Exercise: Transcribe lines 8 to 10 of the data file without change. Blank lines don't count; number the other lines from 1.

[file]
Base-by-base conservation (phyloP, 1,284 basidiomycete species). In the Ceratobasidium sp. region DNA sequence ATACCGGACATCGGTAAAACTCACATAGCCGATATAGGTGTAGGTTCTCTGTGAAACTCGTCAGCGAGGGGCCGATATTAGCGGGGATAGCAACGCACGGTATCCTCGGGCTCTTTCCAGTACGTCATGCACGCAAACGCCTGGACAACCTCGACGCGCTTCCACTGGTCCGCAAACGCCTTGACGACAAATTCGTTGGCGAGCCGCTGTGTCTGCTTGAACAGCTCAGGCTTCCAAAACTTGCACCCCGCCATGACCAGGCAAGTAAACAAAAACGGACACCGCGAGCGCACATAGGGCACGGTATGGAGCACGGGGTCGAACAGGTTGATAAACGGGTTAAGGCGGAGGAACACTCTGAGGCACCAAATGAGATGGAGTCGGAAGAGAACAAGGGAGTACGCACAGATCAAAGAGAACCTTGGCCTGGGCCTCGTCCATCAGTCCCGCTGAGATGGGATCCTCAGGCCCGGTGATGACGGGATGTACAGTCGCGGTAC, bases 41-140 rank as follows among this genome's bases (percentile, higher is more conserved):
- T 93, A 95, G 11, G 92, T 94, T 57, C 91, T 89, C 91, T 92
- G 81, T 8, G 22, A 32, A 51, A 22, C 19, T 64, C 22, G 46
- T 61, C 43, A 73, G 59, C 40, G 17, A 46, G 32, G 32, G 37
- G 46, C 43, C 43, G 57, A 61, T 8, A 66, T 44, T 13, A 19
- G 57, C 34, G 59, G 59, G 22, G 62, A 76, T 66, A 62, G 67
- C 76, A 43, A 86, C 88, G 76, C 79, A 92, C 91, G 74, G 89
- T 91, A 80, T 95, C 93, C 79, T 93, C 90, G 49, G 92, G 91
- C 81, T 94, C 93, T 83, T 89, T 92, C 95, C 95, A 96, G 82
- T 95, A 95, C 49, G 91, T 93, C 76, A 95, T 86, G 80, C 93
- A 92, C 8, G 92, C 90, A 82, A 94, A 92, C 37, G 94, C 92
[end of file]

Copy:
- T 91, A 80, T 95, C 93, C 79, T 93, C 90, G 49, G 92, G 91
- C 81, T 94, C 93, T 83, T 89, T 92, C 95, C 95, A 96, G 82
- T 95, A 95, C 49, G 91, T 93, C 76, A 95, T 86, G 80, C 93